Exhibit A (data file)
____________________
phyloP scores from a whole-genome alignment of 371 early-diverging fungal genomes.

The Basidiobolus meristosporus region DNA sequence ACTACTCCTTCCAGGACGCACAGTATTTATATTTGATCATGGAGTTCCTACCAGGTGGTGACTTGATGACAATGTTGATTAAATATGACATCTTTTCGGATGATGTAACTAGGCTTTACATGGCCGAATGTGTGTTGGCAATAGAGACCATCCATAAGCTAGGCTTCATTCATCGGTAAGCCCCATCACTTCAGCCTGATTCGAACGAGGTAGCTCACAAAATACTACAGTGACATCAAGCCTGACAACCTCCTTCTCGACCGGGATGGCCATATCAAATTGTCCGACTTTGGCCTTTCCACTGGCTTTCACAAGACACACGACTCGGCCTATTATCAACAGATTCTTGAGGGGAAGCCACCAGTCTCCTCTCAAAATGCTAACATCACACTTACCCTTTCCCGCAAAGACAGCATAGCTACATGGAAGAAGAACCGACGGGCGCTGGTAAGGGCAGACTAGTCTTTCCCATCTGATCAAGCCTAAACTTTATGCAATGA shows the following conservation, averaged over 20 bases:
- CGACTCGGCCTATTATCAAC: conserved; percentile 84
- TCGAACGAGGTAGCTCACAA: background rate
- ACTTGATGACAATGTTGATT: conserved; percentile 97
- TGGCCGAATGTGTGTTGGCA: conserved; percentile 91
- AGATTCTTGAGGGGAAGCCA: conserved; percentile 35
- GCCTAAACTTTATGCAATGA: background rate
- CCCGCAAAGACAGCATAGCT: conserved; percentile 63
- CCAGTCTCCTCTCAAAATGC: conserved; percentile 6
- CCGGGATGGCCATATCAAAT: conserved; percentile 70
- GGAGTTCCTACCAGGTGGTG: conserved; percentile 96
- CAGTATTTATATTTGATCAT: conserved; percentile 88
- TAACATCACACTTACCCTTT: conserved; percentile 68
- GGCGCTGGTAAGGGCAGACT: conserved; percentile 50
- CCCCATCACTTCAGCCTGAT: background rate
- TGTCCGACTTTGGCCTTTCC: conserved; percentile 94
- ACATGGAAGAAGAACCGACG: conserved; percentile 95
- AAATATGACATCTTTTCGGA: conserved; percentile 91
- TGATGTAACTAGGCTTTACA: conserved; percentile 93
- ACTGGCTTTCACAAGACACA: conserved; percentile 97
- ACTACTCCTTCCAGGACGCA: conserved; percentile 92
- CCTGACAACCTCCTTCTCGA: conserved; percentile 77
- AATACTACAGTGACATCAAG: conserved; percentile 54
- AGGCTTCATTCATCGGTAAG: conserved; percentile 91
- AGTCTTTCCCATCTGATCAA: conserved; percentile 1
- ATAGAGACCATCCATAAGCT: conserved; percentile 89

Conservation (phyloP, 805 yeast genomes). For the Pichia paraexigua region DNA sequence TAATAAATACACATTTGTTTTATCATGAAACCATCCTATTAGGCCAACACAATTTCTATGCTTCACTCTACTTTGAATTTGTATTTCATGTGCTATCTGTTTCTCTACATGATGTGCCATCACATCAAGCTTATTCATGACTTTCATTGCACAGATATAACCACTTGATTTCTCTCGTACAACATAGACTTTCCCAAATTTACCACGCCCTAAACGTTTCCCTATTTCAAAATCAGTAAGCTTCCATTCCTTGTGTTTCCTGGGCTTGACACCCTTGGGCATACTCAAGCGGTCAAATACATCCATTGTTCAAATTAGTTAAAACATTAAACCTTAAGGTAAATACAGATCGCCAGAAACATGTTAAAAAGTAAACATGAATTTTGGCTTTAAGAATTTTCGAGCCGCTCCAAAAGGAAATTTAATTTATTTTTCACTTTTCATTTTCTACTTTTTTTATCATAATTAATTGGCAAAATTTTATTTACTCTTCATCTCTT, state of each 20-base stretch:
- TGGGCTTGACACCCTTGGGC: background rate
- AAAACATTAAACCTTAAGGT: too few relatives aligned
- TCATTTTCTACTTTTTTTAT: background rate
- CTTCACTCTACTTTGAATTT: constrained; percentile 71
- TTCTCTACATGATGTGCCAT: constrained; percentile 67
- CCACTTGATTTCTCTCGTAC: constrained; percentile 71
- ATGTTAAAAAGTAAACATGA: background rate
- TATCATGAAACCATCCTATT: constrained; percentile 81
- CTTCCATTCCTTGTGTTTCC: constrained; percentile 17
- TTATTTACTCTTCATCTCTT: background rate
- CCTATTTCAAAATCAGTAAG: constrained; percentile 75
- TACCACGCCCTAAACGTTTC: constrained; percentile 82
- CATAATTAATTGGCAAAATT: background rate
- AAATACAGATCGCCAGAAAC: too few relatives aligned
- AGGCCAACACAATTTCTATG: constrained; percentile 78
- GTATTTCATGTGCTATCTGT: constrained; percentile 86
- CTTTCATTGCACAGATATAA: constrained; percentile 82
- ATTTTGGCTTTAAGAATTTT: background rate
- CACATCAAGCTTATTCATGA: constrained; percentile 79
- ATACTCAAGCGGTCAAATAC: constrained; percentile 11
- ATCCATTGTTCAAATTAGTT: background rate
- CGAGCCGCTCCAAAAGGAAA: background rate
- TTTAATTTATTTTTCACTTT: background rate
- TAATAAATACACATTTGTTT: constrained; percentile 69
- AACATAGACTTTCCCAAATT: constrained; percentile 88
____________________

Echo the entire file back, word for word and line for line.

phyloP scores from a whole-genome alignment of 371 early-diverging fungal genomes.

The Basidiobolus meristosporus region DNA sequence ACTACTCCTTCCAGGACGCACAGTATTTATATTTGATCATGGAGTTCCTACCAGGTGGTGACTTGATGACAATGTTGATTAAATATGACATCTTTTCGGATGATGTAACTAGGCTTTACATGGCCGAATGTGTGTTGGCAATAGAGACCATCCATAAGCTAGGCTTCATTCATCGGTAAGCCCCATCACTTCAGCCTGATTCGAACGAGGTAGCTCACAAAATACTACAGTGACATCAAGCCTGACAACCTCCTTCTCGACCGGGATGGCCATATCAAATTGTCCGACTTTGGCCTTTCCACTGGCTTTCACAAGACACACGACTCGGCCTATTATCAACAGATTCTTGAGGGGAAGCCACCAGTCTCCTCTCAAAATGCTAACATCACACTTACCCTTTCCCGCAAAGACAGCATAGCTACATGGAAGAAGAACCGACGGGCGCTGGTAAGGGCAGACTAGTCTTTCCCATCTGATCAAGCCTAAACTTTATGCAATGA shows the following conservation, averaged over 20 bases:
- CGACTCGGCCTATTATCAAC: conserved; percentile 84
- TCGAACGAGGTAGCTCACAA: background rate
- ACTTGATGACAATGTTGATT: conserved; percentile 97
- TGGCCGAATGTGTGTTGGCA: conserved; percentile 91
- AGATTCTTGAGGGGAAGCCA: conserved; percentile 35
- GCCTAAACTTTATGCAATGA: background rate
- CCCGCAAAGACAGCATAGCT: conserved; percentile 63
- CCAGTCTCCTCTCAAAATGC: conserved; percentile 6
- CCGGGATGGCCATATCAAAT: conserved; percentile 70
- GGAGTTCCTACCAGGTGGTG: conserved; percentile 96
- CAGTATTTATATTTGATCAT: conserved; percentile 88
- TAACATCACACTTACCCTTT: conserved; percentile 68
- GGCGCTGGTAAGGGCAGACT: conserved; percentile 50
- CCCCATCACTTCAGCCTGAT: background rate
- TGTCCGACTTTGGCCTTTCC: conserved; percentile 94
- ACATGGAAGAAGAACCGACG: conserved; percentile 95
- AAATATGACATCTTTTCGGA: conserved; percentile 91
- TGATGTAACTAGGCTTTACA: conserved; percentile 93
- ACTGGCTTTCACAAGACACA: conserved; percentile 97
- ACTACTCCTTCCAGGACGCA: conserved; percentile 92
- CCTGACAACCTCCTTCTCGA: conserved; percentile 77
- AATACTACAGTGACATCAAG: conserved; percentile 54
- AGGCTTCATTCATCGGTAAG: conserved; percentile 91
- AGTCTTTCCCATCTGATCAA: conserved; percentile 1
- ATAGAGACCATCCATAAGCT: conserved; percentile 89

Conservation (phyloP, 805 yeast genomes). For the Pichia paraexigua region DNA sequence TAATAAATACACATTTGTTTTATCATGAAACCATCCTATTAGGCCAACACAATTTCTATGCTTCACTCTACTTTGAATTTGTATTTCATGTGCTATCTGTTTCTCTACATGATGTGCCATCACATCAAGCTTATTCATGACTTTCATTGCACAGATATAACCACTTGATTTCTCTCGTACAACATAGACTTTCCCAAATTTACCACGCCCTAAACGTTTCCCTATTTCAAAATCAGTAAGCTTCCATTCCTTGTGTTTCCTGGGCTTGACACCCTTGGGCATACTCAAGCGGTCAAATACATCCATTGTTCAAATTAGTTAAAACATTAAACCTTAAGGTAAATACAGATCGCCAGAAACATGTTAAAAAGTAAACATGAATTTTGGCTTTAAGAATTTTCGAGCCGCTCCAAAAGGAAATTTAATTTATTTTTCACTTTTCATTTTCTACTTTTTTTATCATAATTAATTGGCAAAATTTTATTTACTCTTCATCTCTT, state of each 20-base stretch:
- TGGGCTTGACACCCTTGGGC: background rate
- AAAACATTAAACCTTAAGGT: too few relatives aligned
- TCATTTTCTACTTTTTTTAT: background rate
- CTTCACTCTACTTTGAATTT: constrained; percentile 71
- TTCTCTACATGATGTGCCAT: constrained; percentile 67
- CCACTTGATTTCTCTCGTAC: constrained; percentile 71
- ATGTTAAAAAGTAAACATGA: background rate
- TATCATGAAACCATCCTATT: constrained; percentile 81
- CTTCCATTCCTTGTGTTTCC: constrained; percentile 17
- TTATTTACTCTTCATCTCTT: background rate
- CCTATTTCAAAATCAGTAAG: constrained; percentile 75
- TACCACGCCCTAAACGTTTC: constrained; percentile 82
- CATAATTAATTGGCAAAATT: background rate
- AAATACAGATCGCCAGAAAC: too few relatives aligned
- AGGCCAACACAATTTCTATG: constrained; percentile 78
- GTATTTCATGTGCTATCTGT: constrained; percentile 86
- CTTTCATTGCACAGATATAA: constrained; percentile 82
- ATTTTGGCTTTAAGAATTTT: background rate
- CACATCAAGCTTATTCATGA: constrained; percentile 79
- ATACTCAAGCGGTCAAATAC: constrained; percentile 11
- ATCCATTGTTCAAATTAGTT: background rate
- CGAGCCGCTCCAAAAGGAAA: background rate
- TTTAATTTATTTTTCACTTT: background rate
- TAATAAATACACATTTGTTT: constrained; percentile 69
- AACATAGACTTTCCCAAATT: constrained; percentile 88